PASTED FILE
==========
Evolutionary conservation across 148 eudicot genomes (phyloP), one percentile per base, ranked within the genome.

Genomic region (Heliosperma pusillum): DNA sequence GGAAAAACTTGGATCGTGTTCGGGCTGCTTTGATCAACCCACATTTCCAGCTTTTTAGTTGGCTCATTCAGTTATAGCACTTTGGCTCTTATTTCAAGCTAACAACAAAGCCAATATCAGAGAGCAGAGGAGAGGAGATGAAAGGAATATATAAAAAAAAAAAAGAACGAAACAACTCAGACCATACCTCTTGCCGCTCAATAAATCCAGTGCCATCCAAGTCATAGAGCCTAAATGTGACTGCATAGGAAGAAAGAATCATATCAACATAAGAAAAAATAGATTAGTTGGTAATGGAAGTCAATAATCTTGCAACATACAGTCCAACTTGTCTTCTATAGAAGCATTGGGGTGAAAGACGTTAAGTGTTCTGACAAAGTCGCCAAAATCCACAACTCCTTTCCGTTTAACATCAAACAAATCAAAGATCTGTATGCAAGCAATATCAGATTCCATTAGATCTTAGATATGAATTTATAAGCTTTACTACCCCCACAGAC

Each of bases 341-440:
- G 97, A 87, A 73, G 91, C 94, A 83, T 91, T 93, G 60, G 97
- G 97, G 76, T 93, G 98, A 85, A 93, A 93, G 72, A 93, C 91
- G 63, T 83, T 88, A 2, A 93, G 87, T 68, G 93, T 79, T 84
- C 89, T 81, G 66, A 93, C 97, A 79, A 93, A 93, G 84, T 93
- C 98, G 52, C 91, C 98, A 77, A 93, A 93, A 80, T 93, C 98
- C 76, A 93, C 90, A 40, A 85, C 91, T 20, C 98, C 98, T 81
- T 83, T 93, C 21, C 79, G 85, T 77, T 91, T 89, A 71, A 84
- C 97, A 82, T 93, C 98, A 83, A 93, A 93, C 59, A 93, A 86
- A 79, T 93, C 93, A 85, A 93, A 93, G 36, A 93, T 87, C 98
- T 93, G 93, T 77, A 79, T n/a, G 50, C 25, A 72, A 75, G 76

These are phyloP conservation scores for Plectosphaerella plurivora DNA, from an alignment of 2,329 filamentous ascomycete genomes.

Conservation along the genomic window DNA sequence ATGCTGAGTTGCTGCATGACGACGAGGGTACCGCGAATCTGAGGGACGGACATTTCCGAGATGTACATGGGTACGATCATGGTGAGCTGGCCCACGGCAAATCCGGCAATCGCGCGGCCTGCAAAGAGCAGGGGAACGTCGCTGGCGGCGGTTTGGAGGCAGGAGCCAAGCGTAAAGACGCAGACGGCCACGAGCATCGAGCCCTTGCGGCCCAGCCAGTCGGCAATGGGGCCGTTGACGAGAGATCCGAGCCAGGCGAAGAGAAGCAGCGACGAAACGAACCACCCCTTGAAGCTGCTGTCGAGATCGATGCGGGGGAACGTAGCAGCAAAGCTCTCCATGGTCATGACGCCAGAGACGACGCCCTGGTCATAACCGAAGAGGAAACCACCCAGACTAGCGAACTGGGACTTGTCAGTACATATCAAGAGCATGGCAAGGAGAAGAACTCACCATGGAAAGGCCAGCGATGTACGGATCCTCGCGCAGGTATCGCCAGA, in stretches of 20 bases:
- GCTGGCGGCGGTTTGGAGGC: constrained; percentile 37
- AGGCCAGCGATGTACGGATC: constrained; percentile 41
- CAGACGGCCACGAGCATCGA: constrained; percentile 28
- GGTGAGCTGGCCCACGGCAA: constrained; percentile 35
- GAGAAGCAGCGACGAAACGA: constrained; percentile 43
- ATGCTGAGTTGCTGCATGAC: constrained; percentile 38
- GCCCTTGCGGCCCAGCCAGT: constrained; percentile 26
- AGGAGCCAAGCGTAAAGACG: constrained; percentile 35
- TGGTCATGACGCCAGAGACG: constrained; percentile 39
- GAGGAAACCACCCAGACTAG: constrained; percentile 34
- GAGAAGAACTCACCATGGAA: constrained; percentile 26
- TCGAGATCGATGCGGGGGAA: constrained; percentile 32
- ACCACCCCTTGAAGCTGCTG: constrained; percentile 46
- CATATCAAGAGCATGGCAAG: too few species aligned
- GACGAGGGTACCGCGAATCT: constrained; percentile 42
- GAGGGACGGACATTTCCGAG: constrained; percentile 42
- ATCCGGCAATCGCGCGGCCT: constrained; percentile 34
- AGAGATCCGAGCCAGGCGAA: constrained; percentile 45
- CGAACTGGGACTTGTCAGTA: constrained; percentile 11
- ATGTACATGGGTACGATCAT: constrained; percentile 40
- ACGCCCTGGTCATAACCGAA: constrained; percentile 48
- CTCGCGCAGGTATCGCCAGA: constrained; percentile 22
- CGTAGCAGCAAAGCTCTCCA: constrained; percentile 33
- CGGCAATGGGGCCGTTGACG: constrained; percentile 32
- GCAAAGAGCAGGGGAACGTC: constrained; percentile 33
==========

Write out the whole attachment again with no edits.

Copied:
Evolutionary conservation across 148 eudicot genomes (phyloP), one percentile per base, ranked within the genome.

Genomic region (Heliosperma pusillum): DNA sequence GGAAAAACTTGGATCGTGTTCGGGCTGCTTTGATCAACCCACATTTCCAGCTTTTTAGTTGGCTCATTCAGTTATAGCACTTTGGCTCTTATTTCAAGCTAACAACAAAGCCAATATCAGAGAGCAGAGGAGAGGAGATGAAAGGAATATATAAAAAAAAAAAAGAACGAAACAACTCAGACCATACCTCTTGCCGCTCAATAAATCCAGTGCCATCCAAGTCATAGAGCCTAAATGTGACTGCATAGGAAGAAAGAATCATATCAACATAAGAAAAAATAGATTAGTTGGTAATGGAAGTCAATAATCTTGCAACATACAGTCCAACTTGTCTTCTATAGAAGCATTGGGGTGAAAGACGTTAAGTGTTCTGACAAAGTCGCCAAAATCCACAACTCCTTTCCGTTTAACATCAAACAAATCAAAGATCTGTATGCAAGCAATATCAGATTCCATTAGATCTTAGATATGAATTTATAAGCTTTACTACCCCCACAGAC

Each of bases 341-440:
- G 97, A 87, A 73, G 91, C 94, A 83, T 91, T 93, G 60, G 97
- G 97, G 76, T 93, G 98, A 85, A 93, A 93, G 72, A 93, C 91
- G 63, T 83, T 88, A 2, A 93, G 87, T 68, G 93, T 79, T 84
- C 89, T 81, G 66, A 93, C 97, A 79, A 93, A 93, G 84, T 93
- C 98, G 52, C 91, C 98, A 77, A 93, A 93, A 80, T 93, C 98
- C 76, A 93, C 90, A 40, A 85, C 91, T 20, C 98, C 98, T 81
- T 83, T 93, C 21, C 79, G 85, T 77, T 91, T 89, A 71, A 84
- C 97, A 82, T 93, C 98, A 83, A 93, A 93, C 59, A 93, A 86
- A 79, T 93, C 93, A 85, A 93, A 93, G 36, A 93, T 87, C 98
- T 93, G 93, T 77, A 79, T n/a, G 50, C 25, A 72, A 75, G 76

These are phyloP conservation scores for Plectosphaerella plurivora DNA, from an alignment of 2,329 filamentous ascomycete genomes.

Conservation along the genomic window DNA sequence ATGCTGAGTTGCTGCATGACGACGAGGGTACCGCGAATCTGAGGGACGGACATTTCCGAGATGTACATGGGTACGATCATGGTGAGCTGGCCCACGGCAAATCCGGCAATCGCGCGGCCTGCAAAGAGCAGGGGAACGTCGCTGGCGGCGGTTTGGAGGCAGGAGCCAAGCGTAAAGACGCAGACGGCCACGAGCATCGAGCCCTTGCGGCCCAGCCAGTCGGCAATGGGGCCGTTGACGAGAGATCCGAGCCAGGCGAAGAGAAGCAGCGACGAAACGAACCACCCCTTGAAGCTGCTGTCGAGATCGATGCGGGGGAACGTAGCAGCAAAGCTCTCCATGGTCATGACGCCAGAGACGACGCCCTGGTCATAACCGAAGAGGAAACCACCCAGACTAGCGAACTGGGACTTGTCAGTACATATCAAGAGCATGGCAAGGAGAAGAACTCACCATGGAAAGGCCAGCGATGTACGGATCCTCGCGCAGGTATCGCCAGA, in stretches of 20 bases:
- GCTGGCGGCGGTTTGGAGGC: constrained; percentile 37
- AGGCCAGCGATGTACGGATC: constrained; percentile 41
- CAGACGGCCACGAGCATCGA: constrained; percentile 28
- GGTGAGCTGGCCCACGGCAA: constrained; percentile 35
- GAGAAGCAGCGACGAAACGA: constrained; percentile 43
- ATGCTGAGTTGCTGCATGAC: constrained; percentile 38
- GCCCTTGCGGCCCAGCCAGT: constrained; percentile 26
- AGGAGCCAAGCGTAAAGACG: constrained; percentile 35
- TGGTCATGACGCCAGAGACG: constrained; percentile 39
- GAGGAAACCACCCAGACTAG: constrained; percentile 34
- GAGAAGAACTCACCATGGAA: constrained; percentile 26
- TCGAGATCGATGCGGGGGAA: constrained; percentile 32
- ACCACCCCTTGAAGCTGCTG: constrained; percentile 46
- CATATCAAGAGCATGGCAAG: too few species aligned
- GACGAGGGTACCGCGAATCT: constrained; percentile 42
- GAGGGACGGACATTTCCGAG: constrained; percentile 42
- ATCCGGCAATCGCGCGGCCT: constrained; percentile 34
- AGAGATCCGAGCCAGGCGAA: constrained; percentile 45
- CGAACTGGGACTTGTCAGTA: constrained; percentile 11
- ATGTACATGGGTACGATCAT: constrained; percentile 40
- ACGCCCTGGTCATAACCGAA: constrained; percentile 48
- CTCGCGCAGGTATCGCCAGA: constrained; percentile 22
- CGTAGCAGCAAAGCTCTCCA: constrained; percentile 33
- CGGCAATGGGGCCGTTGACG: constrained; percentile 32
- GCAAAGAGCAGGGGAACGTC: constrained; percentile 33